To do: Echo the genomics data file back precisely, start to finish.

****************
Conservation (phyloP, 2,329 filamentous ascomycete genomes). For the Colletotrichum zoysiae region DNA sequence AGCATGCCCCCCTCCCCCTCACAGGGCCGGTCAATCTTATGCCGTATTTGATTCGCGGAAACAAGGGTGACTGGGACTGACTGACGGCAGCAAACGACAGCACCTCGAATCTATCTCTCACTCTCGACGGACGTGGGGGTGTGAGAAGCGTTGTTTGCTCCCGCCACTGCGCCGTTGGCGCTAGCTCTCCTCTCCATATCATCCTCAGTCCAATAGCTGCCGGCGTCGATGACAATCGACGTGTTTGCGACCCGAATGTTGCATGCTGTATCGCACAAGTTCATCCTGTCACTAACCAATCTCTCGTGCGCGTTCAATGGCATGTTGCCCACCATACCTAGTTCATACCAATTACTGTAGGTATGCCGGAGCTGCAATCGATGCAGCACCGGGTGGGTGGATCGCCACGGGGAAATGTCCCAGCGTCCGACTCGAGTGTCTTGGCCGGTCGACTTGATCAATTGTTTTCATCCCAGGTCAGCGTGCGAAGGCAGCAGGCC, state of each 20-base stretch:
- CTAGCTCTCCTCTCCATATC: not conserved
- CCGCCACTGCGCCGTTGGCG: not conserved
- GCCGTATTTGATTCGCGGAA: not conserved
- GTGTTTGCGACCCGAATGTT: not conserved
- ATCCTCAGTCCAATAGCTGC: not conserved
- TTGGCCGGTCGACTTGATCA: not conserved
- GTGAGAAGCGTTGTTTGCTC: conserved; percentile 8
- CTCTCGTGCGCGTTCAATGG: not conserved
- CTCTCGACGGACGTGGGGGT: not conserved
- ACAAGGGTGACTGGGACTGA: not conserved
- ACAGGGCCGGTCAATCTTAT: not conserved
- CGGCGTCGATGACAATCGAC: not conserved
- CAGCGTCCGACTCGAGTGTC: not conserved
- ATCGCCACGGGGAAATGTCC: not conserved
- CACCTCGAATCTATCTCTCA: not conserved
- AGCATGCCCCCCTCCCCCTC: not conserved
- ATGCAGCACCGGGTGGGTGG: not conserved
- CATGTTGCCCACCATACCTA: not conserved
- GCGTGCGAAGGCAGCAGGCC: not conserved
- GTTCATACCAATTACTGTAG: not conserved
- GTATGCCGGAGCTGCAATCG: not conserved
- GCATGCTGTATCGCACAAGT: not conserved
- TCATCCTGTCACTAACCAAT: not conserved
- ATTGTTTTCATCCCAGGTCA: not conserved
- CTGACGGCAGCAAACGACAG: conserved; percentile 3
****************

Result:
Conservation (phyloP, 2,329 filamentous ascomycete genomes). For the Colletotrichum zoysiae region DNA sequence AGCATGCCCCCCTCCCCCTCACAGGGCCGGTCAATCTTATGCCGTATTTGATTCGCGGAAACAAGGGTGACTGGGACTGACTGACGGCAGCAAACGACAGCACCTCGAATCTATCTCTCACTCTCGACGGACGTGGGGGTGTGAGAAGCGTTGTTTGCTCCCGCCACTGCGCCGTTGGCGCTAGCTCTCCTCTCCATATCATCCTCAGTCCAATAGCTGCCGGCGTCGATGACAATCGACGTGTTTGCGACCCGAATGTTGCATGCTGTATCGCACAAGTTCATCCTGTCACTAACCAATCTCTCGTGCGCGTTCAATGGCATGTTGCCCACCATACCTAGTTCATACCAATTACTGTAGGTATGCCGGAGCTGCAATCGATGCAGCACCGGGTGGGTGGATCGCCACGGGGAAATGTCCCAGCGTCCGACTCGAGTGTCTTGGCCGGTCGACTTGATCAATTGTTTTCATCCCAGGTCAGCGTGCGAAGGCAGCAGGCC, state of each 20-base stretch:
- CTAGCTCTCCTCTCCATATC: not conserved
- CCGCCACTGCGCCGTTGGCG: not conserved
- GCCGTATTTGATTCGCGGAA: not conserved
- GTGTTTGCGACCCGAATGTT: not conserved
- ATCCTCAGTCCAATAGCTGC: not conserved
- TTGGCCGGTCGACTTGATCA: not conserved
- GTGAGAAGCGTTGTTTGCTC: conserved; percentile 8
- CTCTCGTGCGCGTTCAATGG: not conserved
- CTCTCGACGGACGTGGGGGT: not conserved
- ACAAGGGTGACTGGGACTGA: not conserved
- ACAGGGCCGGTCAATCTTAT: not conserved
- CGGCGTCGATGACAATCGAC: not conserved
- CAGCGTCCGACTCGAGTGTC: not conserved
- ATCGCCACGGGGAAATGTCC: not conserved
- CACCTCGAATCTATCTCTCA: not conserved
- AGCATGCCCCCCTCCCCCTC: not conserved
- ATGCAGCACCGGGTGGGTGG: not conserved
- CATGTTGCCCACCATACCTA: not conserved
- GCGTGCGAAGGCAGCAGGCC: not conserved
- GTTCATACCAATTACTGTAG: not conserved
- GTATGCCGGAGCTGCAATCG: not conserved
- GCATGCTGTATCGCACAAGT: not conserved
- TCATCCTGTCACTAACCAAT: not conserved
- ATTGTTTTCATCCCAGGTCA: not conserved
- CTGACGGCAGCAAACGACAG: conserved; percentile 3